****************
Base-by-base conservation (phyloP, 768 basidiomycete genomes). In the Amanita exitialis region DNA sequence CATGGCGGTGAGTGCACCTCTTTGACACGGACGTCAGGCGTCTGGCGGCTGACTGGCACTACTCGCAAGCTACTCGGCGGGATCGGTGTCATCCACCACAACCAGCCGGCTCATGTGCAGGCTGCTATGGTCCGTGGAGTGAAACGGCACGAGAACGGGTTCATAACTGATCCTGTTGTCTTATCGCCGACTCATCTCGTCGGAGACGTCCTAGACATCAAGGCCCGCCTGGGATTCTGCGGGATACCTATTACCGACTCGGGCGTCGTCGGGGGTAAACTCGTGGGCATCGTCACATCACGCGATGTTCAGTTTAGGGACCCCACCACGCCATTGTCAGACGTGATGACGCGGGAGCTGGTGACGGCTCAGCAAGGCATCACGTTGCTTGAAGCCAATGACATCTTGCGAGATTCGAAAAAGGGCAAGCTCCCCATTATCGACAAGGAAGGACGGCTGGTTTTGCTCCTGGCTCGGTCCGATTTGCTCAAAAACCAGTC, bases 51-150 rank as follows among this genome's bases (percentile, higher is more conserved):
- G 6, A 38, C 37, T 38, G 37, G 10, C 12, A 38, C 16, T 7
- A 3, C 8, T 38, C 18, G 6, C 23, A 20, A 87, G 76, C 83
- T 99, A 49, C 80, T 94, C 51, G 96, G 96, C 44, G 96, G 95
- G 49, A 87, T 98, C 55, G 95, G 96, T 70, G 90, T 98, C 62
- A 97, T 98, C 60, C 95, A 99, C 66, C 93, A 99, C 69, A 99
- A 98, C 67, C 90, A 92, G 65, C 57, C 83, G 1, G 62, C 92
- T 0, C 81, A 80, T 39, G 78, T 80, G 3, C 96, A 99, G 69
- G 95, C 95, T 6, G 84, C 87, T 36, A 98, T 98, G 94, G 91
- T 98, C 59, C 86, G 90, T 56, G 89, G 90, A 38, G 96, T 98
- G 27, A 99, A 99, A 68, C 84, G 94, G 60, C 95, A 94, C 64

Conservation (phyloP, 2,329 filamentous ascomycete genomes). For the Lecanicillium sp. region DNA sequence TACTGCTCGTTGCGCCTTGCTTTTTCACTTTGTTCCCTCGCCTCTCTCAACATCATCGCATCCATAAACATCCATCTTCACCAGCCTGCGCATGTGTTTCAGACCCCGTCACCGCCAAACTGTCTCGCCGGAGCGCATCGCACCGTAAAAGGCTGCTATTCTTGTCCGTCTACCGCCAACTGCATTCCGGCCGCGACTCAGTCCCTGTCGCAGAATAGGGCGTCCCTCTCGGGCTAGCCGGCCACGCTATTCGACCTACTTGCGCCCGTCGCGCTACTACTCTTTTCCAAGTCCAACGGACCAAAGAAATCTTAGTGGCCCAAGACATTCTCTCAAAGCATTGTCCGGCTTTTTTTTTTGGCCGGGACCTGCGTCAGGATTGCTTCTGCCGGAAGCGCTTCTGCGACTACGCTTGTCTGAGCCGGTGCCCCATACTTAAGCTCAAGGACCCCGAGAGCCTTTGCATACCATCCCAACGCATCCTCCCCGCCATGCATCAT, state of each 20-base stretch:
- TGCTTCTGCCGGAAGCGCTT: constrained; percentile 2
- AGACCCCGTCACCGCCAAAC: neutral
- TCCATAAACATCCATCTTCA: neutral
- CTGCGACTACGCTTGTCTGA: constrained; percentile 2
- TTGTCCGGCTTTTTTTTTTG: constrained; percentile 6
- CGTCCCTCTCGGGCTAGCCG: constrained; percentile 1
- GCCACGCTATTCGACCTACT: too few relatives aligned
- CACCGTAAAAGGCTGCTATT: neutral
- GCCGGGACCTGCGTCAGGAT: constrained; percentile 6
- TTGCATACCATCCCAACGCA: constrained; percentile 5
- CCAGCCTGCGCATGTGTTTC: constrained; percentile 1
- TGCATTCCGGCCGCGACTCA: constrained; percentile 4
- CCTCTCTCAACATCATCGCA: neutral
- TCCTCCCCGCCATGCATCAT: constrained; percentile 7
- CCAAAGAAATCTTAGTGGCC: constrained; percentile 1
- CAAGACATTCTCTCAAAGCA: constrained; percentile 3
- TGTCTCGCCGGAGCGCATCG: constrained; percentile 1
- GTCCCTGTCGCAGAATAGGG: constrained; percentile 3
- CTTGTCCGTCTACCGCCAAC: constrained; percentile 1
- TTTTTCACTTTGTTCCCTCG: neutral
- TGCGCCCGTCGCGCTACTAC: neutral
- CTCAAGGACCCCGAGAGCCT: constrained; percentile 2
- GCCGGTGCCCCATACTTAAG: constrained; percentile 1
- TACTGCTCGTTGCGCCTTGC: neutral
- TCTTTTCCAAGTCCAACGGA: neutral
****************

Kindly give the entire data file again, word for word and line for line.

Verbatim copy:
Base-by-base conservation (phyloP, 768 basidiomycete genomes). In the Amanita exitialis region DNA sequence CATGGCGGTGAGTGCACCTCTTTGACACGGACGTCAGGCGTCTGGCGGCTGACTGGCACTACTCGCAAGCTACTCGGCGGGATCGGTGTCATCCACCACAACCAGCCGGCTCATGTGCAGGCTGCTATGGTCCGTGGAGTGAAACGGCACGAGAACGGGTTCATAACTGATCCTGTTGTCTTATCGCCGACTCATCTCGTCGGAGACGTCCTAGACATCAAGGCCCGCCTGGGATTCTGCGGGATACCTATTACCGACTCGGGCGTCGTCGGGGGTAAACTCGTGGGCATCGTCACATCACGCGATGTTCAGTTTAGGGACCCCACCACGCCATTGTCAGACGTGATGACGCGGGAGCTGGTGACGGCTCAGCAAGGCATCACGTTGCTTGAAGCCAATGACATCTTGCGAGATTCGAAAAAGGGCAAGCTCCCCATTATCGACAAGGAAGGACGGCTGGTTTTGCTCCTGGCTCGGTCCGATTTGCTCAAAAACCAGTC, bases 51-150 rank as follows among this genome's bases (percentile, higher is more conserved):
- G 6, A 38, C 37, T 38, G 37, G 10, C 12, A 38, C 16, T 7
- A 3, C 8, T 38, C 18, G 6, C 23, A 20, A 87, G 76, C 83
- T 99, A 49, C 80, T 94, C 51, G 96, G 96, C 44, G 96, G 95
- G 49, A 87, T 98, C 55, G 95, G 96, T 70, G 90, T 98, C 62
- A 97, T 98, C 60, C 95, A 99, C 66, C 93, A 99, C 69, A 99
- A 98, C 67, C 90, A 92, G 65, C 57, C 83, G 1, G 62, C 92
- T 0, C 81, A 80, T 39, G 78, T 80, G 3, C 96, A 99, G 69
- G 95, C 95, T 6, G 84, C 87, T 36, A 98, T 98, G 94, G 91
- T 98, C 59, C 86, G 90, T 56, G 89, G 90, A 38, G 96, T 98
- G 27, A 99, A 99, A 68, C 84, G 94, G 60, C 95, A 94, C 64

Conservation (phyloP, 2,329 filamentous ascomycete genomes). For the Lecanicillium sp. region DNA sequence TACTGCTCGTTGCGCCTTGCTTTTTCACTTTGTTCCCTCGCCTCTCTCAACATCATCGCATCCATAAACATCCATCTTCACCAGCCTGCGCATGTGTTTCAGACCCCGTCACCGCCAAACTGTCTCGCCGGAGCGCATCGCACCGTAAAAGGCTGCTATTCTTGTCCGTCTACCGCCAACTGCATTCCGGCCGCGACTCAGTCCCTGTCGCAGAATAGGGCGTCCCTCTCGGGCTAGCCGGCCACGCTATTCGACCTACTTGCGCCCGTCGCGCTACTACTCTTTTCCAAGTCCAACGGACCAAAGAAATCTTAGTGGCCCAAGACATTCTCTCAAAGCATTGTCCGGCTTTTTTTTTTGGCCGGGACCTGCGTCAGGATTGCTTCTGCCGGAAGCGCTTCTGCGACTACGCTTGTCTGAGCCGGTGCCCCATACTTAAGCTCAAGGACCCCGAGAGCCTTTGCATACCATCCCAACGCATCCTCCCCGCCATGCATCAT, state of each 20-base stretch:
- TGCTTCTGCCGGAAGCGCTT: constrained; percentile 2
- AGACCCCGTCACCGCCAAAC: neutral
- TCCATAAACATCCATCTTCA: neutral
- CTGCGACTACGCTTGTCTGA: constrained; percentile 2
- TTGTCCGGCTTTTTTTTTTG: constrained; percentile 6
- CGTCCCTCTCGGGCTAGCCG: constrained; percentile 1
- GCCACGCTATTCGACCTACT: too few relatives aligned
- CACCGTAAAAGGCTGCTATT: neutral
- GCCGGGACCTGCGTCAGGAT: constrained; percentile 6
- TTGCATACCATCCCAACGCA: constrained; percentile 5
- CCAGCCTGCGCATGTGTTTC: constrained; percentile 1
- TGCATTCCGGCCGCGACTCA: constrained; percentile 4
- CCTCTCTCAACATCATCGCA: neutral
- TCCTCCCCGCCATGCATCAT: constrained; percentile 7
- CCAAAGAAATCTTAGTGGCC: constrained; percentile 1
- CAAGACATTCTCTCAAAGCA: constrained; percentile 3
- TGTCTCGCCGGAGCGCATCG: constrained; percentile 1
- GTCCCTGTCGCAGAATAGGG: constrained; percentile 3
- CTTGTCCGTCTACCGCCAAC: constrained; percentile 1
- TTTTTCACTTTGTTCCCTCG: neutral
- TGCGCCCGTCGCGCTACTAC: neutral
- CTCAAGGACCCCGAGAGCCT: constrained; percentile 2
- GCCGGTGCCCCATACTTAAG: constrained; percentile 1
- TACTGCTCGTTGCGCCTTGC: neutral
- TCTTTTCCAAGTCCAACGGA: neutral